Monday, March 28, 2011

Meat Loaf on the Move

SELLER: Michael Lee Aday, a.k.a. Meat Loaf
LOCATION: Calabasas, CA
PRICE: $3,200,000
SIZE: 7,142 square feet, 7 bedrooms, 7 bathrooms

YOUR MAMAS NOTES: Your Mama recently received a communique from The Bizzy Boys at Celebrity Address Aerial who shined our rheumy eyes and celebrity real estate attentions on a hacienda-style house inside a gated enclave of 14-16 mansions nestled into the rugged Santa Monica Mountains above the suburban Los Angeles, CA community of Calabasas. The owner of the property, according the The Bizzy Boys and other online sources, is a gentleman named Michael (nee Marvin) Lee Aday. Mister Aday, who legally changed his first name from Marvin to Michael in 2001, is better known as the actor/epic rock and roller Meat Loaf.

Youngsters will be forgiven if they only recognize Mister Loaf because of a recent appearance on the gay gay gay hit tee-vee show Glee and/or as a contestant on the current season of hairrific "birther" billionaire Donald Trump's The Celebrity Apprentice where he's competing for charitable donations.

Mister Loaf's success and fame, however, go way back to the early- and mid-1970s. In addition to appearing in dozens of stage productions, television programs, reality shows and movies (Hair, The Rocky Horror Picture Show, Fight Club, House, M.D., Popstar to Opera Star ), Mister Loaf has earned himself a Grammy award and sold shocking numbers of records. His Bat Out of Hell album from the mid-1970s has, in fact, sold upwards of 43,000,000 copies making it one of the top three or five best-selling albums of all time.

What we're saying, kids, is that although the man goes by the name of a dinner entrée, too-frequently sports crystal-studded suits and is far enough past his prime that he's on The Celebrity Apprentice with a slew of former superstars such as the formidable weed-whacker Dionne Warwick, steroidal ex-pro baseballer José Canseco, exceptionally erratic actor Gary Busey and bossy attorney Star Jones he is none-the-less no less than a living legend in the entertainment industry who enjoys international super stardom. We do not tease, hunnies, this is the serious truth.

Property records show Mister Loaf and his then-fiancee now wife Deborah Gillespie purchased the somewhat remotely-located 10-ish acre spread in April of 2005 for $2,325,000. One listing we dug up on the internets says the property spreads across "approx. 11 acres." The same listing also reads "11.45 Acres" and the tax man's records show "9.9863." Whatever the exact size of the lot, Mister Loaf and his then-fiancee hired nice, gay decorator David Dalton to turn out the interior spaces and spent a few more big bucks having the kitchen re-done and a built-in barbecue center, swimming pool, spa and extensive resort-style landscaping installed. When all the work and renovations were completed, Mister Loaf's Calabasas crib appeared in the glossy pages of Architectural Digest's April 2008 issue.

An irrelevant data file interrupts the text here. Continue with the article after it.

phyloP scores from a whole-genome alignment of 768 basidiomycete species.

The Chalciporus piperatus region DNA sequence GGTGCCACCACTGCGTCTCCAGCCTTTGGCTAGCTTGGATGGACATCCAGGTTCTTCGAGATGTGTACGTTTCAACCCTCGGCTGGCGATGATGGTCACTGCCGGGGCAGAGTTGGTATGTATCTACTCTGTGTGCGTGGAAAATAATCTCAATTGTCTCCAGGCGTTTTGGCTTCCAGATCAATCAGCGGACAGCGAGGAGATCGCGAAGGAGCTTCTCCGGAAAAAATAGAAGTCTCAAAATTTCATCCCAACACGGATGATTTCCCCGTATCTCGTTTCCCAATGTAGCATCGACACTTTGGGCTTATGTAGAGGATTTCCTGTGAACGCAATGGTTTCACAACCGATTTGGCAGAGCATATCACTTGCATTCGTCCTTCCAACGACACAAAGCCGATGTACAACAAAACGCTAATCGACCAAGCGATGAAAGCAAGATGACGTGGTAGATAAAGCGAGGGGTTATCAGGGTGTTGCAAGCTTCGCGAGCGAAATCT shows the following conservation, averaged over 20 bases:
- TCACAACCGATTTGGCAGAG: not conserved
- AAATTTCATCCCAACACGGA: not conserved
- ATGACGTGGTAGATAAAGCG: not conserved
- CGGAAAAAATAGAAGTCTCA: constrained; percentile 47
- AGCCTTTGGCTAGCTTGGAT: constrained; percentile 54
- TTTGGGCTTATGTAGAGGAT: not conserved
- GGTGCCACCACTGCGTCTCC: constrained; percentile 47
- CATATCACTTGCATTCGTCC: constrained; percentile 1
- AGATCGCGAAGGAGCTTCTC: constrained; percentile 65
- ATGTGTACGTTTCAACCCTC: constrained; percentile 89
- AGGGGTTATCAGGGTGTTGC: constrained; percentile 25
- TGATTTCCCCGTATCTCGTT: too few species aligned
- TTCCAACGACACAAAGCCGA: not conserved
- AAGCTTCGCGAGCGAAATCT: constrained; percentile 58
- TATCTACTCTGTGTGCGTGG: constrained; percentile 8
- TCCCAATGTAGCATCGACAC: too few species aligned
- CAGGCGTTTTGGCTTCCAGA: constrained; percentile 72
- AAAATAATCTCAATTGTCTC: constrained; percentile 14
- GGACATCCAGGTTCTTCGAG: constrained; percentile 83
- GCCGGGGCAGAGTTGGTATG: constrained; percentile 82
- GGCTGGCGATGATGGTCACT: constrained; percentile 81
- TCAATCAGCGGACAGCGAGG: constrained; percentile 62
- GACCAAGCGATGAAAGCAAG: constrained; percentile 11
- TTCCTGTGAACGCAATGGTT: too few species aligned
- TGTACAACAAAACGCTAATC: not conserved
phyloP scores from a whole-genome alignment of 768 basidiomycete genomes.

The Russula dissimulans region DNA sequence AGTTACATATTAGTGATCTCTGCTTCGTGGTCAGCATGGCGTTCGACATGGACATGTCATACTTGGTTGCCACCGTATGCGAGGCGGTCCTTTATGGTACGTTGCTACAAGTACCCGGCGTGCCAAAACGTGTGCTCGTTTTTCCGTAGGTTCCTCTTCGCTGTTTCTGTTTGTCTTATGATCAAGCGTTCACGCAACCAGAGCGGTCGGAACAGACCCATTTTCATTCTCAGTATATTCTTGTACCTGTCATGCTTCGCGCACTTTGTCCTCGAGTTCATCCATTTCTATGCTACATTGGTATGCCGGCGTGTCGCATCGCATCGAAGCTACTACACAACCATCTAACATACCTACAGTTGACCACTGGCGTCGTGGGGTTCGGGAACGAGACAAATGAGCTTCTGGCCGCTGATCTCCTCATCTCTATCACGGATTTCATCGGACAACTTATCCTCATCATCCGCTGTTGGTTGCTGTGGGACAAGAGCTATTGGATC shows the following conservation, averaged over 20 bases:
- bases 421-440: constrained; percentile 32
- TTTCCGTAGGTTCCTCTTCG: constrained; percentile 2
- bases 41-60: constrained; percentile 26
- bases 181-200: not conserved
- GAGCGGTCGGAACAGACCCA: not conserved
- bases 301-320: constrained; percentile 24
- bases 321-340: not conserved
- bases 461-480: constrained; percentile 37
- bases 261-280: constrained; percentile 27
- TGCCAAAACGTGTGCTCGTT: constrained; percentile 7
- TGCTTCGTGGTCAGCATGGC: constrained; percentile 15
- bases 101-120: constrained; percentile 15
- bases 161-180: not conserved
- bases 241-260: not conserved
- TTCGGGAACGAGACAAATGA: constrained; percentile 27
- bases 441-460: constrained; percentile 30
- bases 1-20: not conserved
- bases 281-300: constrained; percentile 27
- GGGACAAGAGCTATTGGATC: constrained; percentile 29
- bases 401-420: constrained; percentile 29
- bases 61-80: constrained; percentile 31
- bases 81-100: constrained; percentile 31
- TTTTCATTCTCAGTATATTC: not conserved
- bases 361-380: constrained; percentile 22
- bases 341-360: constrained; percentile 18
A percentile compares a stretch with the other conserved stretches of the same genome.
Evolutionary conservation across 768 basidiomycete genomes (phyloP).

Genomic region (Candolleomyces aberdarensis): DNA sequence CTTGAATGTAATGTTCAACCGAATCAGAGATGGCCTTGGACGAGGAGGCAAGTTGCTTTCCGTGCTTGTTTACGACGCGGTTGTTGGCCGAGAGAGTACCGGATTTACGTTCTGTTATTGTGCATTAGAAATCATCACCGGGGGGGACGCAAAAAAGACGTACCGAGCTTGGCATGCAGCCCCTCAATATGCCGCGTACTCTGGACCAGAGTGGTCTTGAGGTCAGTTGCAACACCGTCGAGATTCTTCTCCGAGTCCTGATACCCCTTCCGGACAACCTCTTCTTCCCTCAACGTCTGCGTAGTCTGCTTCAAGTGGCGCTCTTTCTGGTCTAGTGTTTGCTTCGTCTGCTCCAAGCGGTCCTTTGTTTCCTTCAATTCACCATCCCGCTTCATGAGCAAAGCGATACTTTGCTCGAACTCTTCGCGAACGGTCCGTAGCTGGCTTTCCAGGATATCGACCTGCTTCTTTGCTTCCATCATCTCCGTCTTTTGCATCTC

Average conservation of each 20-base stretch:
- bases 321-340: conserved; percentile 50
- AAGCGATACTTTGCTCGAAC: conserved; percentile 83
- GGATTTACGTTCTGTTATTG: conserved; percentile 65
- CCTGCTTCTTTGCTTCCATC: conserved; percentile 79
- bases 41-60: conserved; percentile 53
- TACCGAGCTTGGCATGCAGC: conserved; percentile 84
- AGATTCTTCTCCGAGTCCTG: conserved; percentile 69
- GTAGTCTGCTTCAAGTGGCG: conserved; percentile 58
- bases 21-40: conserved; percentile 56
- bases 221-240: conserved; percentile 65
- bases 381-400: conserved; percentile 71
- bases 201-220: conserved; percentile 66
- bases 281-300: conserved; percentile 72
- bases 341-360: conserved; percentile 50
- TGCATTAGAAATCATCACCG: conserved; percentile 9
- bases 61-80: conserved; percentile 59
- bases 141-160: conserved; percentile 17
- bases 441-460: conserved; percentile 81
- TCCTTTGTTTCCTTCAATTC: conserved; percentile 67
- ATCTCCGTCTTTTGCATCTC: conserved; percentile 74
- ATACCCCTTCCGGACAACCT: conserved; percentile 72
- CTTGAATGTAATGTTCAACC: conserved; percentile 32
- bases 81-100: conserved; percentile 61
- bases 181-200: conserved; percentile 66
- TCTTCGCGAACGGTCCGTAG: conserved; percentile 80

At the risk of sounding more than a little catty–which is sometimes unavoidable–when Your Mama learned that Mister Loaf's house was featured in Architectural Digest it made perfect sense because the day-core of the main living spaces looks quintessentially like what Your Mama expected to see in the pre-Margaret Russell pages of the venerable if tired publication: Correct, without much quirk and not particularly, uhm, interesting. Miz Russell and her That Girl do, for those who don't read the mastheads of magazines, recently left her cozy gig at Elle Decor where her last title was the rather cumbersome "vice president and editor in chief of brand content" and scooted her boot over to the editor in chief's office at Architectural Digest. A.I.'s offices moved from Los Angeles to New York City and just six short months after she grabbed the weary wheel of the musty and fusty ol' grande dame of shelter publications, A.I. was re-launched with a snappier and sexier new look. So far so good.

But we're going off the rails, darlings. Iffin Your Mama wanted to yakkety-yak about the real estate and decorating industries we'd continue to prattle on about how Sotheby's International Realty here in Los Angeles is fixin' to hand back the once-plum listing for the entire W Hollywood Residences condominium project. Scandale! And we will discuss, but not right now. More on that juicy nugget to come.

Listing information for Mister Loaf's abode in the Santa Monica Mountains shows the two-story tile-roofed residence was constructed in 2004, measures 7,142 square feet and contains a total of 7 bedrooms and 6.5 bathrooms.

A double gated motor court at the front of the house provides access to garage space for three attached garage spaces and the shy front entry that barely whispers, "Over here. You come in right here." The hotel-lobby-like formal living room has a fireplace, built in wet bar, Spanish tile floors laid on the diagonal and too-perfect cross-hatched wood beams and the formal dining room seats twelve in wing back chairs upholstered in what looks like a red silk brocade with riveting details.

Less formal spaces include a paneled library/media room with fireplace and a 105-inch flat-screen television set, a family room with fireplace and more too-perfect wood beams that's open to the well-equipped kitchen done up with two colors of granite (or marble or whatever), two colors of cabinetry and two matching multi-colored chandelier-style light fixtures over the center work island.